LOOKBOOK

Paris Season End

STRANGER THINGS AT LOUIS VUITTON

Frock coats, brocade, period dressing, 18th century aristocratic French garments, billowing blouses, waistcoats – and a Stranger Things T-shirt: Nicolas Ghesquière threw quite the curve ball to end the Spring/Summer 2018 season, one which has arguably been something of a stranger thing to unravel itself.


Liselore Frowijn SS18 - Photo by Regis Colin Berthelier for NOWFASHION

A historic plunder through time to unearth pieces we're not used to seeing and placing them in a modern wardrobe, it wasn't entirely what we expected – to which we refer you back to the frock coats: embroidered and elaborate in silver and gold and turquoise. But that was, in fact, the point: fashion time travel – and what if certain pieces that existed then, existed now, how would they look? It's something of an open-ended question. It's perhaps also something of a not-very-often-attempted question to answer. We're often so busy looking forward or into the immediate past than back through the history books, themselves now often lost among the Insta pages of time.

Though a frock coat might not be an obvious go-to now, let it grow on you? And in fact think about it a little more and Ghesquière has drawn on the shape in the past, only this time he let it loose with a more romantic and whimsical sentiment, in those fabrications, instead of that exacting strictness we're so used to seeing. So what does one wear with a brocade frock coat, lavish and opulent with embroidery? Little boxing shorts and chunky-clunky trainers.

It was a time-traveller's mash-up of style with one foot very much in the past and one in the future, the apparent future a far more familiar proposition to most (millennials) one imagines than the distant past: see the sneakers for the former and the billowing shirts and lacing for the latter.

There was an expansion of silhouette for dresses that appeared to have bustiers unravel into sleeves, ruffles or coils descending down the arm. And elsewhere dresses were walking snowflakes, crystallised and shimmering, with hi-tech trainers below; a party-time dressing proposition.

"Might it be possible to awaken the clothes of long-gone eras and infuse them with the spirit of today?" asked the show notes.

Potentially, it's a question that remains unanswered right now – it takes time for the eye to adjust to something new, or, in this case, old and historic. But certainly stranger things have happened and certainly on this catwalk they did – that T-shirt will be snapped up for sure.

90'S ICONIC FASHION ON #FASHIONPORN

 

 

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 Fashion loves the ‘90s. Seriously. Have you seen the runways lately? A little Margiela inspo here, some Helmut Lang references there…it’s inescapable. But why own redux styles when you can have the real thing? Enter #FASHIONPORN, a new pop-up from Byronesque, hosted in collaboration with Opening Ceremony. Open at 35 Howard Street through July 23, the vintage event brings fashion fans all the ’90s sartorial goodness, like wares from Helmut Lang, Balenciaga (by Nicolas Ghesquière), and more, that haunts your wet dreams.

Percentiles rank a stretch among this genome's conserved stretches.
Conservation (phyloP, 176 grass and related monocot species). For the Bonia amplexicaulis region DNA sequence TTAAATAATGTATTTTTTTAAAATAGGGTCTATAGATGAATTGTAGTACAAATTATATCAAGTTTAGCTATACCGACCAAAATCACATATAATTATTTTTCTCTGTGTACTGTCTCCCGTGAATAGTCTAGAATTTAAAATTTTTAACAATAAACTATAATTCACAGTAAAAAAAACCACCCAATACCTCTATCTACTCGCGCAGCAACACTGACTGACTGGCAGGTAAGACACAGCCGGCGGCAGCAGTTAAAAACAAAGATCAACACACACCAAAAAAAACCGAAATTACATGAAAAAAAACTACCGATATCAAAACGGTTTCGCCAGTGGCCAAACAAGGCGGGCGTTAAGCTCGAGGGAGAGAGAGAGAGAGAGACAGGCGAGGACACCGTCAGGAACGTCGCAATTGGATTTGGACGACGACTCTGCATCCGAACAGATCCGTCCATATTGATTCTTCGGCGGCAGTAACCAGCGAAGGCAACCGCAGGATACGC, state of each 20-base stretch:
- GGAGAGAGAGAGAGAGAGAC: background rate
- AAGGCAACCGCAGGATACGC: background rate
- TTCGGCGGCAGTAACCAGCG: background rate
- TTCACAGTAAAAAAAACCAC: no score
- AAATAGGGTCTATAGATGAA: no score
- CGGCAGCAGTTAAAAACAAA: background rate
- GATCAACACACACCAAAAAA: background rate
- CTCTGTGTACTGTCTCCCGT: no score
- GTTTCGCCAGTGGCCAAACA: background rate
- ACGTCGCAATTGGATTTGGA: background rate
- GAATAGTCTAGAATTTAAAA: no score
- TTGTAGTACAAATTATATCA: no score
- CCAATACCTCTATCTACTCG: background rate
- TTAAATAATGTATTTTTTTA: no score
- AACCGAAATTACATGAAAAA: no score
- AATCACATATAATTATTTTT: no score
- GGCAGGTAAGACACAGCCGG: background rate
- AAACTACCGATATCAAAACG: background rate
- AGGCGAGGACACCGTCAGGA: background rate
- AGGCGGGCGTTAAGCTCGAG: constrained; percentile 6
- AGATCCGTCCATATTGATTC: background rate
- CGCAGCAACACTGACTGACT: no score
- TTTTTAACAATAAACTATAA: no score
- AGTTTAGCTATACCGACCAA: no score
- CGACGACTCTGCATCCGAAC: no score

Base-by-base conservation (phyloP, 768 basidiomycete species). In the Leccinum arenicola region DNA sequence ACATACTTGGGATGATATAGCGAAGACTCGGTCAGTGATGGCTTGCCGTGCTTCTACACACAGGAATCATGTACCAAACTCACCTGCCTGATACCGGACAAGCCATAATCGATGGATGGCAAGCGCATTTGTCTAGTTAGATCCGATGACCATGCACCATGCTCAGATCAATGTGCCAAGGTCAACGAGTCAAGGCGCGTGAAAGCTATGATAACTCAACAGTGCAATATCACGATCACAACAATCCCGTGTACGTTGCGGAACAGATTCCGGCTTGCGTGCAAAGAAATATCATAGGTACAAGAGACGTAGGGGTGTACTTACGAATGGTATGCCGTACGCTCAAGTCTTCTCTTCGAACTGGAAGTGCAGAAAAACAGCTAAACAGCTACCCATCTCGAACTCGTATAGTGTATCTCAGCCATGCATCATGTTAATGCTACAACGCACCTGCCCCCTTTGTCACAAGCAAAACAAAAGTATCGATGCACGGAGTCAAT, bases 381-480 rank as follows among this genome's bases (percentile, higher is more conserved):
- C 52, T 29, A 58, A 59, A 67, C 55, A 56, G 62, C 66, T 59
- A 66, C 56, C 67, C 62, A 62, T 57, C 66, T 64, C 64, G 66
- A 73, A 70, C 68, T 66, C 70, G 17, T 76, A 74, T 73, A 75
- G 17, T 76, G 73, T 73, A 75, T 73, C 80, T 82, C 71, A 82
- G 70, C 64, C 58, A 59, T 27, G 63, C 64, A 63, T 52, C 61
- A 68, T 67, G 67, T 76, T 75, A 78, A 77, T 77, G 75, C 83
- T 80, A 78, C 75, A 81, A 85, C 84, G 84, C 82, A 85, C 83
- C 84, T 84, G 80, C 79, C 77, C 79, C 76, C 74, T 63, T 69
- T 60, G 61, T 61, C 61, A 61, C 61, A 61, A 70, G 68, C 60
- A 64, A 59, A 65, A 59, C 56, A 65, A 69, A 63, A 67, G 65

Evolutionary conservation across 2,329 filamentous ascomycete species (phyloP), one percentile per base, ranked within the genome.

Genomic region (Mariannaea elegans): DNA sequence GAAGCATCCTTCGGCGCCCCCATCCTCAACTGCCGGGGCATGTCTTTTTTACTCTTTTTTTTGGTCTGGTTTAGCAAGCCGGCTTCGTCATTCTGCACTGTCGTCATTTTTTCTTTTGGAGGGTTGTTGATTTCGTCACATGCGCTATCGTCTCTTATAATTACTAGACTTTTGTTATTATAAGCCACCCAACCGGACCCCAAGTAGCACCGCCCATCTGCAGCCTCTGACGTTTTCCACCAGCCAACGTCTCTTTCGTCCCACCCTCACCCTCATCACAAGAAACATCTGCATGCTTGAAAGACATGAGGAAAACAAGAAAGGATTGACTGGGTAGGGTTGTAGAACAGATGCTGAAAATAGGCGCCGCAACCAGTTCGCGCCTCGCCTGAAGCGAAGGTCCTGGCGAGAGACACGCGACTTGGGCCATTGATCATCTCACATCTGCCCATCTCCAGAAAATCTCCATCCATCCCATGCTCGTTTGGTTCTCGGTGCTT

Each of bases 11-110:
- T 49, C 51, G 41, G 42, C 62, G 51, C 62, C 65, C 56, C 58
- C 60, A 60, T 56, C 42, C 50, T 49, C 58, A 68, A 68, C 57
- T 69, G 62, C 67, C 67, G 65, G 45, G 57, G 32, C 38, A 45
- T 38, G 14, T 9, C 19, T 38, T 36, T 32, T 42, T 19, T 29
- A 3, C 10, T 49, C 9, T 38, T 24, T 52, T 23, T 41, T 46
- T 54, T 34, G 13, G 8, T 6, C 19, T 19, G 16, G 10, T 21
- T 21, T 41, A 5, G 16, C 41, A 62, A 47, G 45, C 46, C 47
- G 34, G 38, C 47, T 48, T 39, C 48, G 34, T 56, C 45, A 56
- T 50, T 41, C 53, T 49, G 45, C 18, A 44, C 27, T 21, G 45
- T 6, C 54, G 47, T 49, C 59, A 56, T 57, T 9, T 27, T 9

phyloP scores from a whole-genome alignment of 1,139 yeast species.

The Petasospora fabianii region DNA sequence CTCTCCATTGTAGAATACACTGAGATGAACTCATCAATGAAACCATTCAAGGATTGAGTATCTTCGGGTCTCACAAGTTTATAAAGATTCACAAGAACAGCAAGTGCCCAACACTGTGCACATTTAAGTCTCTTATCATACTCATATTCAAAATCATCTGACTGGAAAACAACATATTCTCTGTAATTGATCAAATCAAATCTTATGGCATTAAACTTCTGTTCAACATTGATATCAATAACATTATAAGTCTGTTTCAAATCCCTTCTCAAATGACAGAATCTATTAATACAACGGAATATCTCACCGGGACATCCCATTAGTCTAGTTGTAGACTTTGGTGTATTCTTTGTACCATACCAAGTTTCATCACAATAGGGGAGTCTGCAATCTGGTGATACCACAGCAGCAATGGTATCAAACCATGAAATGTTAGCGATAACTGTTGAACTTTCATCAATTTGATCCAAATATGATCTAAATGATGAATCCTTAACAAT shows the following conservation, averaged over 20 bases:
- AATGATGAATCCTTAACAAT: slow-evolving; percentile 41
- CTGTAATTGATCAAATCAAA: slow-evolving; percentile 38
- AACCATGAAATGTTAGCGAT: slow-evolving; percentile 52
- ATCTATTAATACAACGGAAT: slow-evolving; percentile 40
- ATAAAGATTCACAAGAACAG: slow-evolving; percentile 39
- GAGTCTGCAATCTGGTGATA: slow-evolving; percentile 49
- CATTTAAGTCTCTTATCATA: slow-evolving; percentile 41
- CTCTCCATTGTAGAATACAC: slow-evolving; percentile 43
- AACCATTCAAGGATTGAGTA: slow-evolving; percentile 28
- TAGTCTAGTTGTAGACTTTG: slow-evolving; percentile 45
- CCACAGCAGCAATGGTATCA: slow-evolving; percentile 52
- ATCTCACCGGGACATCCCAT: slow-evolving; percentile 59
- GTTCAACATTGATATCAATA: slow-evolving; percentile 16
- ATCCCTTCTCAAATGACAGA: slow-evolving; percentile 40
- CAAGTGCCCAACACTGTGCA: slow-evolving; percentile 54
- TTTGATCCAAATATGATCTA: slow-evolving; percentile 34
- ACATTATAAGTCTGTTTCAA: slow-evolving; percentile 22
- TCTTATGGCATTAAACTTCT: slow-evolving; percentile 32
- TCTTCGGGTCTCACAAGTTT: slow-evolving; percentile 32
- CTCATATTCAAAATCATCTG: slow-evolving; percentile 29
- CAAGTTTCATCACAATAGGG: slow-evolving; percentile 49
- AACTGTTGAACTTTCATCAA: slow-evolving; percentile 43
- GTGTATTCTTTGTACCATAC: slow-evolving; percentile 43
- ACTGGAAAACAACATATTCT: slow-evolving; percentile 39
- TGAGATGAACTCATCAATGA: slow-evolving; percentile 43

“It’s a myth that these collections were big sellers at the time,” said Gill Linton, Byronesque founder, CEO, and editor-in-chief. “It’s only looking back now that people are starting to appreciate what these designers did, and how important their contribution to fashion was and still is. It was also the last time that fashion was really creative before the lawyers took charge,” Linton continued of the era. “[These ’90s styles] have reemerged because fashion is boring. Boring clothes at boring shows. I’m exaggerating to make the point—of course there are amazing exceptions and we are starting to see things change, mostly in London and Paris, definitely not in NYC. But broadly, people are looking back out of nostalgia and also for inspiration. These pieces sell because it’s great design that can’t be dated, still more creative than ever, and [these collections] have more meaning and integrity than most.”

 

 helmut lang Linton noted that the pop-up’s collection of Margiela—which is guarded in a secret back room on the third floor—is Byronesque’s best yet, even better than what was offered at the vintage seller’s recent Paris fashion week pop-up, which was raided by pretty much every designer, stylist, and editor in the biz. “Basically, if Mark Borthwick shot it, we have it. No fillers. All greatest hits.” Also up for sale are wares by Vexed Generation, a brand that Linton describes as the Helmut Lang of London in the ’90s. “People don’t realize how significant they were in fashion culture and what their influence has been, and still is. They haven’t been available for 20 years and we're honored to bring back their archives for the first time. Their designs and what they stood for are more relevant than ever. The infamous ninja hoods and bags, for example, are epic, and I believe will become the uniform for the vexed generation again.”

 

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Being the crème de la crème of vintage purveyors, Byronesque isn’t just hosting the pop-up. It’s also bringing fashion obsessives a 360 look at the relevance of these ’90s collections, printing a magazine—or manifesto, if you will—that features racy “fashion porn” spreads with some of the best merch, as well as words by fashion critic Alexander Fury.

We know this article’s been kind of a tease—at this point, you’re probably on the edge. All the more reason to run over to 35 Howard Street STAT. Seriously—these rare ’90s finds won’t be around for long. And once they’re gone, they’re gone.

Photos: Courtesy of Byronesque

Article found on: Fashion Unfiltered | Written by: Katherine K. Zarrella 

 

Find Iconic Helmut Lang and Maison Martin Margiela at Anastasia Boutique